In 1835, The 5th National Negro Convention met in Philadelphia and urged blacks to abandon the use of terms “African” and “colored” when referring to “Negro” institutions, organizations and to themselves.
In 1843, Sojourner Truth left New York and began her career as an antislavery activist.
In 1862, Slavery abolished in all US possessions.
In 1864, Florida General Assembly (nineteen Blacks, fifty-seven whites) met in Tallahassee.
In 1868, Texas constitutional convention (nine Blacks, eighty-one whites) met in Austin.
In 1885, The Appeal, a Black newspaper based in St. Paul, Minnesota is founded. Originally named the Western Appeal, this newspaper was founded by Samuel E. Hardy and John T. Burgett, two Black businessmen who saw the need for a journal that would defend the interests of the Black race while highlighting its achievements.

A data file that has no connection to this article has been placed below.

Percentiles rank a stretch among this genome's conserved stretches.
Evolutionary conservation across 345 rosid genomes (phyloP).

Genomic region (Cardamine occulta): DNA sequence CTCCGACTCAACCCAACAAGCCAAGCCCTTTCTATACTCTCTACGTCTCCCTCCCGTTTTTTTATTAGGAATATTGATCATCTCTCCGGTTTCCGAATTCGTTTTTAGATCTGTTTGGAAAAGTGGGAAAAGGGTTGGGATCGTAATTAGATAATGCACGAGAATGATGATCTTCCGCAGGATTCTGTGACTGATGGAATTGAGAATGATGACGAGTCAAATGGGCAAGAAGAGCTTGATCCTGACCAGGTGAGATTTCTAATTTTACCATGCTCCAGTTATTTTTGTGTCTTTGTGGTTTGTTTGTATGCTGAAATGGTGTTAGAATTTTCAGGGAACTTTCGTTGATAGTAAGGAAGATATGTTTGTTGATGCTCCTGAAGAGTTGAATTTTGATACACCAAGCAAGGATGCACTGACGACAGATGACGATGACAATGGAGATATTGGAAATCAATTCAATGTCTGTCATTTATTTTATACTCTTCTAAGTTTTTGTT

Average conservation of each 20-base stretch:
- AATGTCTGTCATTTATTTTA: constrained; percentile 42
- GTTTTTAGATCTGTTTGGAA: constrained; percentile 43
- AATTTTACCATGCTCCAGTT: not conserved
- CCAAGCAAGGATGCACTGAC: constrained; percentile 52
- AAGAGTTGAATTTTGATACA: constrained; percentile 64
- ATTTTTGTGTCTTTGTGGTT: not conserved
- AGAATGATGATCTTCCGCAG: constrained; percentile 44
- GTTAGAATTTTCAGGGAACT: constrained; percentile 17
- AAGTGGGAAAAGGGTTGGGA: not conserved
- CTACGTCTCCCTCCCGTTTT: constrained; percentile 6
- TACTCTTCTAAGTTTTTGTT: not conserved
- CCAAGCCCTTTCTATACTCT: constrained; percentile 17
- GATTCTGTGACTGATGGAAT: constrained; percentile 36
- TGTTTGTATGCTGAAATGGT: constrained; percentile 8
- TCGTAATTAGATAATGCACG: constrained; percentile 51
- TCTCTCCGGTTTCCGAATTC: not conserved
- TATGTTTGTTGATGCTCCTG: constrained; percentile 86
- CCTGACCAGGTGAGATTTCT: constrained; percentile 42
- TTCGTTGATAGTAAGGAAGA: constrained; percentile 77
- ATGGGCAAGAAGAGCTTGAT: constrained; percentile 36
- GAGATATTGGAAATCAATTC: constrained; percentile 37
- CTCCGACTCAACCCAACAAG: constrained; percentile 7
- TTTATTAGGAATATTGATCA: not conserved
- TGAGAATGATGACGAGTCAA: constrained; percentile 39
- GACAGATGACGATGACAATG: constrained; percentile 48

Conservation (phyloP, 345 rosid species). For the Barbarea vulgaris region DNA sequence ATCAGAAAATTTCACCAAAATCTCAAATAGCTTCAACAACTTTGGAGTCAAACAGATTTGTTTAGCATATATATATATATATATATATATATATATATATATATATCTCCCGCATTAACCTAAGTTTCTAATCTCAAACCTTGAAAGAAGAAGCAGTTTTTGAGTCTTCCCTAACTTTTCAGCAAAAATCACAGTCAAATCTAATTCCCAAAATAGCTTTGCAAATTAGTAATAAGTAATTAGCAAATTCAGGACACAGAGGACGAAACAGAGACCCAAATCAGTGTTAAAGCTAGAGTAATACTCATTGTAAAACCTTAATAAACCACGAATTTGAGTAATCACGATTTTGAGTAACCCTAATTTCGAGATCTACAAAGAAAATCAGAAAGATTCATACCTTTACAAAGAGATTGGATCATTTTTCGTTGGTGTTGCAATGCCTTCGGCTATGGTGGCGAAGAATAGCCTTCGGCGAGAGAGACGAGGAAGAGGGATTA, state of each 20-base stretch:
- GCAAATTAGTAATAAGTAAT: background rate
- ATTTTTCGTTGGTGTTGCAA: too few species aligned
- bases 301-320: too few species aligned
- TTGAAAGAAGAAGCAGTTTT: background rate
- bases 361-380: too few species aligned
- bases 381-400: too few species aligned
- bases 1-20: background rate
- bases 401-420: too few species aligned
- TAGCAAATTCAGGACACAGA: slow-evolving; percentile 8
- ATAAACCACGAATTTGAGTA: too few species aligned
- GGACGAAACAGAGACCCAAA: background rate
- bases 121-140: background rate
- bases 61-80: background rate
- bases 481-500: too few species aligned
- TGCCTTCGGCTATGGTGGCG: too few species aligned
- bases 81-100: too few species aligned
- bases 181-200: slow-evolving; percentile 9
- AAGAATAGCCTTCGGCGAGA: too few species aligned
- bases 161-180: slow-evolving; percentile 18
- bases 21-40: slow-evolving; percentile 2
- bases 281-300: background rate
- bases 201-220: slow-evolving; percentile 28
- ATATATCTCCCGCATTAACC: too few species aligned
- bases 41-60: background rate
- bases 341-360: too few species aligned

In 1886, W. H. Richardson Received Patent for Cotton Chopper
In 1921, Race riot, Tulsa, Oklahoma. Twenty-one whites and sixty Blacks were killed.
In 1966, Approximately 2,400 persons attended White House Conference on Civil Rights.
In 1968, Henry Lewis became the first Black Musical Director of an American Symphony Orch.
In 1973, WGPR becomes the first television station owned by African Americans given a permit to operate.
In 1979, Colin Luther Powell Promoted to the rank of Brigadier General.